As a disclaimer: These photos were taken during a visit in January 2016, so this post may not be representative of this site today.
Santa Maria Novella
When speaking of Florence and saying the words “Santa Maria Novella,” there’s a chance that you’ll be referring to the city’s main railway station, but I shall tell you only of the church that is its namesake. Built on the site of a ninth century oratory (Santa Maria delle Vigne), the “new” Saint Mary was consecrated in 1420, after eighty years of construction.
Its façade was the design of Leon Battista Alberti, an author, architect, linguist, philosopher, and cryptographer — in other words, further proof that the “Renaissance Man” really did exist in the wild. It was commissioned by Giovanni di Paolo Rucellai, a wealthy Florentine wool merchant for whom Alberti also designed a palazzo. He combined white and green marble, and guided himself by the ideals of the humanist architecture that was so in vogue at the time, while still maintaining harmony with the existing medieval building.
The church proper was designed by two Dominican friars, Fra Sisto Fiorentino and Fra Ristoro da Campi, with work being finished on the bell tower and sacristy under Fra Iacopo Talenti.
The most well-known chapel in Santa Maria Novella, the Tornabuoni Chapel, is famous for the fresco cycle that decorates its walls. Completed by Domenico Ghirlandaio (teacher to Michelangelo) in the late 15th-century, the cycle was commissioned by Giovanni Tornabuoni, a Florentine merchant, banker, and patron of the arts — and grandfather to Lorenzo il Magnifico.
The frescoes depict scenes from the lives of the Virgin Mary and Saint John the Baptist, the latter of which was the patron of Tornabuoni and the city of Florence.
Commissioned by Filippo Strozzi in 1502, the frescoes in this chapel were completed by Filippino Lippi (son of Filippo Lippi). They depict the lives of Apostle Saint James the Great and Apostle Philip (yes, Filippo in Italian). History has no mercy.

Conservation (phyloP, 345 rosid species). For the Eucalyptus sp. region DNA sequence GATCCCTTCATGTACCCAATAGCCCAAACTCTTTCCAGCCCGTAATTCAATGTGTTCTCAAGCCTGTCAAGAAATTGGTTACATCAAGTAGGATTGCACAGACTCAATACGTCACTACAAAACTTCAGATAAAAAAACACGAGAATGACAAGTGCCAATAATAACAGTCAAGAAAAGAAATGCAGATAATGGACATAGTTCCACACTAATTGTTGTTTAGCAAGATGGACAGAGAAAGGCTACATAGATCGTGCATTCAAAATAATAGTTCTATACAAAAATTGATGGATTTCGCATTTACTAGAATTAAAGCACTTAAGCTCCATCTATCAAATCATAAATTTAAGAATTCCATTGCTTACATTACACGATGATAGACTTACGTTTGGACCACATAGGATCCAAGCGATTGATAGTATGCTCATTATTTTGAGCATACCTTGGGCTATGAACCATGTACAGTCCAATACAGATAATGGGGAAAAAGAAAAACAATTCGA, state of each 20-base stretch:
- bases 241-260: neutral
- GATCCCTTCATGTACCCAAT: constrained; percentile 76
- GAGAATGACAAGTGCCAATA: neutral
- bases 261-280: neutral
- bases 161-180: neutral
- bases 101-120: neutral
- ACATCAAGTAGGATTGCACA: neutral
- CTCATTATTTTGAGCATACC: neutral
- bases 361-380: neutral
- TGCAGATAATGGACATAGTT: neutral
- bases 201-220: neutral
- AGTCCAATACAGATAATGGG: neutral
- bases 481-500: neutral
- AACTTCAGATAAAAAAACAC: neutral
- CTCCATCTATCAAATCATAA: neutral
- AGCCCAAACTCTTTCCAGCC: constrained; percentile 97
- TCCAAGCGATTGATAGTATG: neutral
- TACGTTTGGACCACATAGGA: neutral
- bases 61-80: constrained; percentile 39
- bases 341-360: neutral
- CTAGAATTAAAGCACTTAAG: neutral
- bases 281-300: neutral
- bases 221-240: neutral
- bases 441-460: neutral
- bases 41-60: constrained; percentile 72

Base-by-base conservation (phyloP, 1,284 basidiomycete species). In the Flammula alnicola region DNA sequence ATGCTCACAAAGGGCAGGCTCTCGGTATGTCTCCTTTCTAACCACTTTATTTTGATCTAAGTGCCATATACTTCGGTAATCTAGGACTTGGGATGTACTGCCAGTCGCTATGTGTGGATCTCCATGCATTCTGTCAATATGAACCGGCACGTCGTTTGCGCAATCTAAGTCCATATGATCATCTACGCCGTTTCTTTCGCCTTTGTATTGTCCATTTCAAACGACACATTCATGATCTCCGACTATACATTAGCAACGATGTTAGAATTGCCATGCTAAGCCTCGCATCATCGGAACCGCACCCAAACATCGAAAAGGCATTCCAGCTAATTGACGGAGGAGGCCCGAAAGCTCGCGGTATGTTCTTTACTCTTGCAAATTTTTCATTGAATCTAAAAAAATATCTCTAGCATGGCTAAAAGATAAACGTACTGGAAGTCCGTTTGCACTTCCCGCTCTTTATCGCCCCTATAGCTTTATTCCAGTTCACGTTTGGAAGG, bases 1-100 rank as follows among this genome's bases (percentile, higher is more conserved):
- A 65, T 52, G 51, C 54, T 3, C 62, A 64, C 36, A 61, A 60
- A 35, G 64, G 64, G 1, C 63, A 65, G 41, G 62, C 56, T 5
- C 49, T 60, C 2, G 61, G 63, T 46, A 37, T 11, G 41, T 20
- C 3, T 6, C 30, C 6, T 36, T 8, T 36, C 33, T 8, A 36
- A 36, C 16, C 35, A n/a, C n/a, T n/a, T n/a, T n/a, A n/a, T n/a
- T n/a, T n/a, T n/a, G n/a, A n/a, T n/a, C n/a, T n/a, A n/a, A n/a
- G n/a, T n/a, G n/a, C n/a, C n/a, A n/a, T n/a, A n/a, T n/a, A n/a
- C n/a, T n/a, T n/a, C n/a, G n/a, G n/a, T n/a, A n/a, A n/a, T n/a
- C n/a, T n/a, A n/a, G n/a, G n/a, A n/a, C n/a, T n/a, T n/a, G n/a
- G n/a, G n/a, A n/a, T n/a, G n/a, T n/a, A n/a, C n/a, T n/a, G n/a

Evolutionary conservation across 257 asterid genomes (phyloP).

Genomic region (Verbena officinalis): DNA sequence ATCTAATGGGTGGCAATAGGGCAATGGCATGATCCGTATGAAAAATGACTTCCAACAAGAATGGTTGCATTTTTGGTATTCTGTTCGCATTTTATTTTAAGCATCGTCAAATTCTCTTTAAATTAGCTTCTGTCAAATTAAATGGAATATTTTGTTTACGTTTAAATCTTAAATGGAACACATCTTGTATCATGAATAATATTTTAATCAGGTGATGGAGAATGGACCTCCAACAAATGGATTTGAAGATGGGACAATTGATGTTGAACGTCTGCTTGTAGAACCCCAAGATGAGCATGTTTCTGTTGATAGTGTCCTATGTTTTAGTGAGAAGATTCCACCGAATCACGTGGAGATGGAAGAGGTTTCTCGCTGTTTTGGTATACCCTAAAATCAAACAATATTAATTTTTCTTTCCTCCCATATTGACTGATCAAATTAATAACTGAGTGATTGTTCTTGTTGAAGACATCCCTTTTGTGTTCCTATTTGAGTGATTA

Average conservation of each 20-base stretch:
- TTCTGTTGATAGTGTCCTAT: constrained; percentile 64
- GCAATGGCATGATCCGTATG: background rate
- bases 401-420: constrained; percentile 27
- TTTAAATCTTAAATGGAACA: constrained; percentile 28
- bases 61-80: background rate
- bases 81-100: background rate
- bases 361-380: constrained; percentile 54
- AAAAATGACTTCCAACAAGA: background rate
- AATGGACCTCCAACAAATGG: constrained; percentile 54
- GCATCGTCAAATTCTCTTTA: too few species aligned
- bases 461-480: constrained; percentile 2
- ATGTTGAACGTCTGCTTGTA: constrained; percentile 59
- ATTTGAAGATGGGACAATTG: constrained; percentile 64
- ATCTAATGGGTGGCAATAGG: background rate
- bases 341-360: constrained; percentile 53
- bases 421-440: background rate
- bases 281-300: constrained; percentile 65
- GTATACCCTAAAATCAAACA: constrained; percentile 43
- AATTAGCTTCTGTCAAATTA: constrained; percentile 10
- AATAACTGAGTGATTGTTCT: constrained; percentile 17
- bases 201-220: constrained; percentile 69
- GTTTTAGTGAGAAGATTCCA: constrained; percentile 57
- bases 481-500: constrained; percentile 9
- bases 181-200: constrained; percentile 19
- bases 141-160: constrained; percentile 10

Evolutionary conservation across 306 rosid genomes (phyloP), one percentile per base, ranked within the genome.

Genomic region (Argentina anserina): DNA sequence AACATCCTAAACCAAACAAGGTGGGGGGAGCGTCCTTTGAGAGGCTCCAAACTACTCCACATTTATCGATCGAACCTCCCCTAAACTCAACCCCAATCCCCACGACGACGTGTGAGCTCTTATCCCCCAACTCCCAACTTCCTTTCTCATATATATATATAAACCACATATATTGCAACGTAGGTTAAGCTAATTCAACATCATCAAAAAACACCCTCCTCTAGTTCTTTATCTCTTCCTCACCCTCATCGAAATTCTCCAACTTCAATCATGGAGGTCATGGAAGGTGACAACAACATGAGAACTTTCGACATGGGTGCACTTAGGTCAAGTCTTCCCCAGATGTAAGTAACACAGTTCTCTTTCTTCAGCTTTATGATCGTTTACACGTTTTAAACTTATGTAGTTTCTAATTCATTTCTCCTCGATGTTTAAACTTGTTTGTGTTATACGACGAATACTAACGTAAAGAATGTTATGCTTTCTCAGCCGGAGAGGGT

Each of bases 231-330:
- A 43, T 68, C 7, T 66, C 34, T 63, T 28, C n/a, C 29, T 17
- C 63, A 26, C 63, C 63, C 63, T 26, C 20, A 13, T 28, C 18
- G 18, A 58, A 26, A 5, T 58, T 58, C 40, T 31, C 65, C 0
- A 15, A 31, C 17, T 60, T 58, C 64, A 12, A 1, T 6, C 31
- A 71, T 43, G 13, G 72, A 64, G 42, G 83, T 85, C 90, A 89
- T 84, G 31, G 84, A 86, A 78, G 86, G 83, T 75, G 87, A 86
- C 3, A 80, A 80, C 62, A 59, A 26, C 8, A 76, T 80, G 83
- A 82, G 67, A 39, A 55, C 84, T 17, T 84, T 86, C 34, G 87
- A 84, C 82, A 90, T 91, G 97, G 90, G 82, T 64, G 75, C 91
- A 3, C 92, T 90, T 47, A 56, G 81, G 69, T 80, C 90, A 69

Cappella Strozzi di Mantova
Commissioned by an ancestor of Filippo Strozzi (Tommaso, this time), the frescoes in this chapel are the work of Nardo di Cione, and were completed in 1350-1357. Inspired by Dante’s Divine Comedy, the cycle is comprised of scenes depicting the Last Judgment, Hell, and Paradise.
Dating from the early 13th century, the Bardi Chapel was commissioned by Riccardo Bardi. The frescoes, completed by Duccio di Buoninsegna, depict scenes from the life of Saint Gregory the Great, who served as Pope Gregory I in the late sixth century. In the 18th century, the chapel was re-dedicated to Saint Dominic, though only the ceiling remains from the renovation work undertaken and the walls shown today are as they were completed by Buoninsegna.
The Holy Trinity, with the Virgin and Saint John and donors, known more simply as just the Holy Trinity, is a fresco completed by Masaccio sometime between 1425-1427. This work was temporarily lost when Giorgio Vasari completed renovations in the church at the behest of Cosimo I, Duke of Florence, though he had appreciation and foresight enough to create his own replacement for this piece in such a way that the original work was protected behind a screen. Vasari’s own work has by now been moved (today it sits in the Bardi Chapel), and Masaccio’s fresco is on display in its original location. The work itself is significant because it is believed to be the first instance of the use of linear perspective, with a vanishing point at the viewer’s eye level. This technique went on to be used extensively, and was instrumental in creating works of art that seem to exist in realistic space.
Cloister of the Dead
So called because it served for many years as a cemetery, the Cloister of the Dead is one of the oldest parts of the church complex, and was probably used to hold mass while the church above (this sits below the level of the church transept) was being built. In 1333, it flooded, and was later rebuilt by Fra Iacopo Talenti.
Cappellone degli Spagnoli
The former chapter house of the convent, this is also the work of Fra Iacopo Talenti, and was funded by Buonamico Guidalotti. The frescoes were completed by Andrea di Bonaiuto, also known as Andrea da Firenze. Its name changed to Spanish Chapel in 1566, when it was granted to Eleonora di Toledo for use in religious services for her fellow countrymen. The tombs inside the room all belong to Spaniards, with the exception of Guidalotti, who was buried here as was his due as original patron.